Referring now to FIGS. 8 and 9, another embodiment of the improved castering wheel of the present invention is depicted. One should recognize that this embodiment may be used as an enhancement of the previously discussed torsional resistance assembly, or may be used alone in conjunction with a castering wheel which is capable of full 360 degree rotation about its support shaft.
The support shaft 81 passes through a mower deck frame 82, which is analogous, for example, to the support shaft 83 which passes through frame 84 as depicted in FIG. 6. A series of spacers 85, 86, 87, 88, 89 and 90 is stacked coaxially about shaft 81 in a manner analogous, for example, to the spacers 70, 71, 72, 69, 73 and 74 surrounding shaft 3 as depicted in FIG. 7.
In the present embodiment, however, an end region of shaft 81 has been drilled and tapped to create a coaxial bore 91 extending into shaft 81. In a preferred embodiment, the depth of bore 91 is approximately one inch.
Still referring to FIG. 8, a cap assembly 92 is depicted, which includes a preferably plastic cap 98 into which is embedded or otherwise rigidly affixed a threaded stud 93, the stud 93 being compatibly dimensioned to permit threaded insertion into bore 91. The cap 98 is formed so as to have a sloping sidewall 94 which terminates at endwall 95. Near the end wall 95 and extending from groove 100 formed within the interior wall 96 of sidewall 94 is an internal retaining ring 97 which extends substantially continuously around the inside perimeter of cap 98 as defined by the interior wall 96. The retaining ring 97 is typically a split ring inserted into groove 100 with a tool such as specially adapted pliers.
Retained within cap 98 is a bearing plate or washer 99, the washer 99 being coaxial with stud 93 and with a diameter that contains an inner bore 101 somewhat larger than the outside diameter of shaft 81. The outside diameter of washer 99 is such that washer 99 is retained within cap 98 by the presence of retaining ring 97. A compression spring 102 is mounted within cap 98 so as to be coaxial with stud 93, the compression spring 102 tending to urge bearing plate or washer 99 away from inner surface 103 of cap 98 and toward an abutting relationship with surface 104 of retaining ring 97. The vertical sidewall 105 of washer 99 prevents spring 102 from slipping laterally away from a coaxial relationship with stud 93.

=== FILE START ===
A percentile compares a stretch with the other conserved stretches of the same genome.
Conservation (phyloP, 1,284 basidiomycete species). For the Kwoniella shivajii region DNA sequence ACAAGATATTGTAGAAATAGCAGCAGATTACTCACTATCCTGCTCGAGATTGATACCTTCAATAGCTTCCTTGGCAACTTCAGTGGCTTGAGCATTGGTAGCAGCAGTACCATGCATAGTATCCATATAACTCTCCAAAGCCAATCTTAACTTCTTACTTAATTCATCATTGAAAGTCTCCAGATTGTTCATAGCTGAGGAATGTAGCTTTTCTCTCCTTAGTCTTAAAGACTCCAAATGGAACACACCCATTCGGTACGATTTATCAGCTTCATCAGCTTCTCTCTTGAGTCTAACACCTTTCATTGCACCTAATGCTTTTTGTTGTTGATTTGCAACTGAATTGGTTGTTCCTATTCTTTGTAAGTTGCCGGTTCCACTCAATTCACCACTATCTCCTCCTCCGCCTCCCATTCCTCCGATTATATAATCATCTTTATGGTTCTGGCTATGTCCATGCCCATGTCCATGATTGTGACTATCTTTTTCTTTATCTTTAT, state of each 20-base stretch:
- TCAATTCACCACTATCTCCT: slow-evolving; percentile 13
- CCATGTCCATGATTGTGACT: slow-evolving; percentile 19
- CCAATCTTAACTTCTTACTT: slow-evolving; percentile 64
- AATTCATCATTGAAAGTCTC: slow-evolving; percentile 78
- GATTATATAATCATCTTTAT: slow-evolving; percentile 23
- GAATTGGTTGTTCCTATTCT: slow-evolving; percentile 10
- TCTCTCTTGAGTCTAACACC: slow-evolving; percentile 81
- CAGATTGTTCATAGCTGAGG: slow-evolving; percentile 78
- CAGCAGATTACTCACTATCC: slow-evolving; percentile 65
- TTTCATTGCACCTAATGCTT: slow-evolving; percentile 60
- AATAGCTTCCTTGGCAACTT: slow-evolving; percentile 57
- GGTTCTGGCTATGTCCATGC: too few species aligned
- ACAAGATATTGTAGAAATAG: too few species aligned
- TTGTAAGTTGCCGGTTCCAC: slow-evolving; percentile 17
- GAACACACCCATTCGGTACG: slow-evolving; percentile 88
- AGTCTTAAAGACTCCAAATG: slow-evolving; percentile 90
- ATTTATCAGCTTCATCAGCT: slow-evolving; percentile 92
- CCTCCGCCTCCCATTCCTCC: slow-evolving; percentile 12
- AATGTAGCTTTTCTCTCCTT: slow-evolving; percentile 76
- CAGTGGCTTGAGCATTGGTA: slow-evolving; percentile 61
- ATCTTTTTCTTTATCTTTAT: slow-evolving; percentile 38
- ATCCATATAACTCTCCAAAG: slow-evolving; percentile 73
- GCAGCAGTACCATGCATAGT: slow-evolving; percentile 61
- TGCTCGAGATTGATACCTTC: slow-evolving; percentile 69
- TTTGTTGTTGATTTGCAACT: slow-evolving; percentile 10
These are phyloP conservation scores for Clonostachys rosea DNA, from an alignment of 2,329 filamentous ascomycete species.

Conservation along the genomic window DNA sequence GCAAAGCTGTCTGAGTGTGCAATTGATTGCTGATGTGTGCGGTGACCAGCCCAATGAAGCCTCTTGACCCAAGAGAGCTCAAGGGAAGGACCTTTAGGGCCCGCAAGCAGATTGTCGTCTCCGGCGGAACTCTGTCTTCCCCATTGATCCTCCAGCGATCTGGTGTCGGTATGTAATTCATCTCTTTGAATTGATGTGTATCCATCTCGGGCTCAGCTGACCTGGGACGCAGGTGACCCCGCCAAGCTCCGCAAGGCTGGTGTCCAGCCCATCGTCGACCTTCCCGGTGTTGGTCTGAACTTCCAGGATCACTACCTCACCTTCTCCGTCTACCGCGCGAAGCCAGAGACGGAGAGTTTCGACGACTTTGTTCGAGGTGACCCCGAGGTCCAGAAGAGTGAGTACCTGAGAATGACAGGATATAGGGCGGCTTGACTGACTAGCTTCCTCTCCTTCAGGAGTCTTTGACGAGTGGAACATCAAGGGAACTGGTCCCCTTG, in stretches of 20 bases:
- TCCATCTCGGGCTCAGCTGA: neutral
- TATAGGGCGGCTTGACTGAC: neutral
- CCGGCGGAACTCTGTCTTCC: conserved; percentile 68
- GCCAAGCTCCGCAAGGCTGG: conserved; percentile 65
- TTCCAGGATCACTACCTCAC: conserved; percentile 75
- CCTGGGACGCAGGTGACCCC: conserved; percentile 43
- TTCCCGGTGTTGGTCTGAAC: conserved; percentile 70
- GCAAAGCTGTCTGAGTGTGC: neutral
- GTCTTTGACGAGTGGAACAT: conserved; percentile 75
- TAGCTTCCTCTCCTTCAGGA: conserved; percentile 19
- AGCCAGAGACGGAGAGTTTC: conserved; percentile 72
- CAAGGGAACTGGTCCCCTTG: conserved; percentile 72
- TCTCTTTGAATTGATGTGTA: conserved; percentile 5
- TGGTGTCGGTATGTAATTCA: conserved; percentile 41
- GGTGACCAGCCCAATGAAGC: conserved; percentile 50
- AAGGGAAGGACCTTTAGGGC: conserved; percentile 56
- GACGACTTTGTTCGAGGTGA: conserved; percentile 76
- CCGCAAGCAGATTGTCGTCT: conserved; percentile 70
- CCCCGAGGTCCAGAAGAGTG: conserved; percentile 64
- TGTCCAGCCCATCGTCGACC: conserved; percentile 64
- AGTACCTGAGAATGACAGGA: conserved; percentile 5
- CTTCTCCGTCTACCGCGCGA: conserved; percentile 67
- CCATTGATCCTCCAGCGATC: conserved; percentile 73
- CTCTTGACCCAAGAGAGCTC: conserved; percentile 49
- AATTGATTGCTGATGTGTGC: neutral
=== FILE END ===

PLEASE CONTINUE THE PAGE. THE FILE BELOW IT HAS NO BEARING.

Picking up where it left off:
In a use position (as depicted in FIGS. 8 and 9), the stud 93 is inserted into bore 91 by rotating cap 98. When rotation of cap 98 is completed, spring 102 exerts a force in the direction of arrow 108, which tends to press bearing plate or washer 99 against the upper surface 119 of washer 109, the bottom surface 106 of washer 109 abutting spacer 90. This tends to compress the entire stack of spacers 85-90 between washer 106 and the upper surface 110 of frame 82 (perhaps through intervening washers 119 and 120, for example). Further, since the spacers 85-90 are thus rigidly compressed, a force in the direction of arrow 111 is exerted on shaft 81. Upward travel of shaft 81 is limited by spacers or washers 121 and 122, for example below frame 82, or by the presence of the castering wheel support fork 123 itself.
In this manner, shimmy and vibration are greatly reduced since the castering wheel assembly is frictionally secured to resist axial movement. Noise is not produced by rattling or vibration of the spacers insofar as the spacers are held in a rigid, abutting relationship. Some resistance to axial rotation is provided, ultimately depending on the force exerted by spring 102 and imparted as a frictional force against the abutting spacers and support fork 123. Thus, when the castering wheel loses contact with the ground in the situations discussed previously, the weight of the wheel is not sufficient to overcome the frictional resistance to axial rotation and the wheel remains stationary. Once in contact with the ground, however, the forces imparted to the wheel are sufficient to overcome the frictional resistance to rotation, and the castering wheel remains free to rotate a complete 360 degrees about its support shaft.
There are other modifications which will be apparent to those skilled in the art. Accordingly, the scope of this invention will be limited only by the appended claims.
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|U.S. Classification||56/15.8, 56/DIG.10, 16/35.00D, 56/DIG.3|
|International Classification||A01D34/82, B60B33/02|
|Cooperative Classification||Y10T16/196, A01D34/662, B60B33/0049, B60B33/0039, B60B33/0057, B60B33/0068, B60Y2200/223, Y10S56/10, Y10S56/03, A01D34/82, A01D2101/00, A01D2034/645|
|European Classification||A01D34/82, A01D34/64, B60B33/02|
|Dec 21, 1992||AS||Assignment|
Owner name: TORO COMPANY, THE, MINNESOTA
Free format text: ASSIGNMENT OF ASSIGNORS INTEREST.;ASSIGNOR:ZENNER, MICHAEL NORBERT;REEL/FRAME:006368/0293
Effective date: 19921218
|Apr 6, 1998||FPAY||Fee payment|
Year of fee payment: 4
|Feb 14, 2002||FPAY||Fee payment|
Year of fee payment: 8
|Apr 6, 2006||FPAY||Fee payment|
Year of fee payment: 12